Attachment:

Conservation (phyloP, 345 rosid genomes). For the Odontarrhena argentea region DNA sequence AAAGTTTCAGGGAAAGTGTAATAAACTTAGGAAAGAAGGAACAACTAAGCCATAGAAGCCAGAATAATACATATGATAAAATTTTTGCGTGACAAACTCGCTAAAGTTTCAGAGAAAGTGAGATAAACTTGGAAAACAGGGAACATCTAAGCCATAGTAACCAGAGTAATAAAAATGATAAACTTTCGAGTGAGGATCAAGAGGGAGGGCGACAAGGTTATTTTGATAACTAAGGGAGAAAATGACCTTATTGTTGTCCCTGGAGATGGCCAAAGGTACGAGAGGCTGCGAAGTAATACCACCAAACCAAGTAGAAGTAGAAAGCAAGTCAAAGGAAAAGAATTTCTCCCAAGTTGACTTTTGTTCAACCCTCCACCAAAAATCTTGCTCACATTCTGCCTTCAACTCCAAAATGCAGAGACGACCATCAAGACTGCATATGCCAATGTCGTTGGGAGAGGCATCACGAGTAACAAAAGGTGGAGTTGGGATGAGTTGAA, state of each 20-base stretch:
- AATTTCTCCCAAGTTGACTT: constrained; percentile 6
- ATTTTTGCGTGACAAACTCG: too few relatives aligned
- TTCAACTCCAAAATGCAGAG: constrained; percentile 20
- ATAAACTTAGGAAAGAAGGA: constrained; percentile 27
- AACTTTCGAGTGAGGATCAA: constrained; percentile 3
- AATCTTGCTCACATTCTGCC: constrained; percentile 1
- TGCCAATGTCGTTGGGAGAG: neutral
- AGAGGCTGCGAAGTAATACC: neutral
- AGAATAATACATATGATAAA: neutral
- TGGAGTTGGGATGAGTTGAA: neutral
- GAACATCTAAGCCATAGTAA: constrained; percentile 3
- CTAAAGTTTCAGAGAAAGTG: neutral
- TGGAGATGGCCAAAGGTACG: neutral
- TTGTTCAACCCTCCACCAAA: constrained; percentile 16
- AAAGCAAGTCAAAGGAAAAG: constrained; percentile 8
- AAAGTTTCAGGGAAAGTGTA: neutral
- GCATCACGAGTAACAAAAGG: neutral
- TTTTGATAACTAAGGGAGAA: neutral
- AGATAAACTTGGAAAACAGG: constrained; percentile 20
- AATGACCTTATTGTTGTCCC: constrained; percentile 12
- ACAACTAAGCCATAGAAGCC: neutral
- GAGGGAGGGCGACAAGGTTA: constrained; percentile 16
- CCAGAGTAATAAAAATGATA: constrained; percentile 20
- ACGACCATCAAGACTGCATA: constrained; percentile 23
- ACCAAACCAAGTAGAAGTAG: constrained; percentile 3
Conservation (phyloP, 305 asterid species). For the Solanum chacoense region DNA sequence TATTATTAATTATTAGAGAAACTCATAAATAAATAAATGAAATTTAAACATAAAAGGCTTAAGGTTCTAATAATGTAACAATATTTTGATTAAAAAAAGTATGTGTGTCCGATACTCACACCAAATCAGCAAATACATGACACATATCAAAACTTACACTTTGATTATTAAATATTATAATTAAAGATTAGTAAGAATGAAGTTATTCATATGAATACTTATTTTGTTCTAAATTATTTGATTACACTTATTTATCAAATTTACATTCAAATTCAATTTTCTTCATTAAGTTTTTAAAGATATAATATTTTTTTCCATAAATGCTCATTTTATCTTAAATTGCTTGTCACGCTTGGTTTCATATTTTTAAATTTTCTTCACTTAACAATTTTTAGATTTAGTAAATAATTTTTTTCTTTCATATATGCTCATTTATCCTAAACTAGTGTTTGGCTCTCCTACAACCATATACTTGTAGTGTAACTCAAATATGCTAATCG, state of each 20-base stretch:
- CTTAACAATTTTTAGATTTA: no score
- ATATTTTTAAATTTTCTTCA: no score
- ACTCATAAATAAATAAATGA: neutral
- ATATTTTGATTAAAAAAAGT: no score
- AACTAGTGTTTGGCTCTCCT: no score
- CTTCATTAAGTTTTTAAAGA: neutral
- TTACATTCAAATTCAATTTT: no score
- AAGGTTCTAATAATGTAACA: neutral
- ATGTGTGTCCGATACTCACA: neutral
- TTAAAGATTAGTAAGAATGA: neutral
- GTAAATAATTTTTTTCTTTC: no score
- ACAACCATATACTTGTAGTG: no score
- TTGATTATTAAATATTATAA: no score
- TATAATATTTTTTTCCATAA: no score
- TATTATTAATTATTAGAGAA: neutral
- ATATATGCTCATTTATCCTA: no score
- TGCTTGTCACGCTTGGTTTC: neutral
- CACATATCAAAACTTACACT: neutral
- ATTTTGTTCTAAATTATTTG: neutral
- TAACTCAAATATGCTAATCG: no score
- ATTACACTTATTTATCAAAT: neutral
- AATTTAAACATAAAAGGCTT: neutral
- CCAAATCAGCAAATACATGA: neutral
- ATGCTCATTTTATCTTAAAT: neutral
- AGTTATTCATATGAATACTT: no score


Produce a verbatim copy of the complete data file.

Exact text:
Conservation (phyloP, 345 rosid genomes). For the Odontarrhena argentea region DNA sequence AAAGTTTCAGGGAAAGTGTAATAAACTTAGGAAAGAAGGAACAACTAAGCCATAGAAGCCAGAATAATACATATGATAAAATTTTTGCGTGACAAACTCGCTAAAGTTTCAGAGAAAGTGAGATAAACTTGGAAAACAGGGAACATCTAAGCCATAGTAACCAGAGTAATAAAAATGATAAACTTTCGAGTGAGGATCAAGAGGGAGGGCGACAAGGTTATTTTGATAACTAAGGGAGAAAATGACCTTATTGTTGTCCCTGGAGATGGCCAAAGGTACGAGAGGCTGCGAAGTAATACCACCAAACCAAGTAGAAGTAGAAAGCAAGTCAAAGGAAAAGAATTTCTCCCAAGTTGACTTTTGTTCAACCCTCCACCAAAAATCTTGCTCACATTCTGCCTTCAACTCCAAAATGCAGAGACGACCATCAAGACTGCATATGCCAATGTCGTTGGGAGAGGCATCACGAGTAACAAAAGGTGGAGTTGGGATGAGTTGAA, state of each 20-base stretch:
- AATTTCTCCCAAGTTGACTT: constrained; percentile 6
- ATTTTTGCGTGACAAACTCG: too few relatives aligned
- TTCAACTCCAAAATGCAGAG: constrained; percentile 20
- ATAAACTTAGGAAAGAAGGA: constrained; percentile 27
- AACTTTCGAGTGAGGATCAA: constrained; percentile 3
- AATCTTGCTCACATTCTGCC: constrained; percentile 1
- TGCCAATGTCGTTGGGAGAG: neutral
- AGAGGCTGCGAAGTAATACC: neutral
- AGAATAATACATATGATAAA: neutral
- TGGAGTTGGGATGAGTTGAA: neutral
- GAACATCTAAGCCATAGTAA: constrained; percentile 3
- CTAAAGTTTCAGAGAAAGTG: neutral
- TGGAGATGGCCAAAGGTACG: neutral
- TTGTTCAACCCTCCACCAAA: constrained; percentile 16
- AAAGCAAGTCAAAGGAAAAG: constrained; percentile 8
- AAAGTTTCAGGGAAAGTGTA: neutral
- GCATCACGAGTAACAAAAGG: neutral
- TTTTGATAACTAAGGGAGAA: neutral
- AGATAAACTTGGAAAACAGG: constrained; percentile 20
- AATGACCTTATTGTTGTCCC: constrained; percentile 12
- ACAACTAAGCCATAGAAGCC: neutral
- GAGGGAGGGCGACAAGGTTA: constrained; percentile 16
- CCAGAGTAATAAAAATGATA: constrained; percentile 20
- ACGACCATCAAGACTGCATA: constrained; percentile 23
- ACCAAACCAAGTAGAAGTAG: constrained; percentile 3
Conservation (phyloP, 305 asterid species). For the Solanum chacoense region DNA sequence TATTATTAATTATTAGAGAAACTCATAAATAAATAAATGAAATTTAAACATAAAAGGCTTAAGGTTCTAATAATGTAACAATATTTTGATTAAAAAAAGTATGTGTGTCCGATACTCACACCAAATCAGCAAATACATGACACATATCAAAACTTACACTTTGATTATTAAATATTATAATTAAAGATTAGTAAGAATGAAGTTATTCATATGAATACTTATTTTGTTCTAAATTATTTGATTACACTTATTTATCAAATTTACATTCAAATTCAATTTTCTTCATTAAGTTTTTAAAGATATAATATTTTTTTCCATAAATGCTCATTTTATCTTAAATTGCTTGTCACGCTTGGTTTCATATTTTTAAATTTTCTTCACTTAACAATTTTTAGATTTAGTAAATAATTTTTTTCTTTCATATATGCTCATTTATCCTAAACTAGTGTTTGGCTCTCCTACAACCATATACTTGTAGTGTAACTCAAATATGCTAATCG, state of each 20-base stretch:
- CTTAACAATTTTTAGATTTA: no score
- ATATTTTTAAATTTTCTTCA: no score
- ACTCATAAATAAATAAATGA: neutral
- ATATTTTGATTAAAAAAAGT: no score
- AACTAGTGTTTGGCTCTCCT: no score
- CTTCATTAAGTTTTTAAAGA: neutral
- TTACATTCAAATTCAATTTT: no score
- AAGGTTCTAATAATGTAACA: neutral
- ATGTGTGTCCGATACTCACA: neutral
- TTAAAGATTAGTAAGAATGA: neutral
- GTAAATAATTTTTTTCTTTC: no score
- ACAACCATATACTTGTAGTG: no score
- TTGATTATTAAATATTATAA: no score
- TATAATATTTTTTTCCATAA: no score
- TATTATTAATTATTAGAGAA: neutral
- ATATATGCTCATTTATCCTA: no score
- TGCTTGTCACGCTTGGTTTC: neutral
- CACATATCAAAACTTACACT: neutral
- ATTTTGTTCTAAATTATTTG: neutral
- TAACTCAAATATGCTAATCG: no score
- ATTACACTTATTTATCAAAT: neutral
- AATTTAAACATAAAAGGCTT: neutral
- CCAAATCAGCAAATACATGA: neutral
- ATGCTCATTTTATCTTAAAT: neutral
- AGTTATTCATATGAATACTT: no score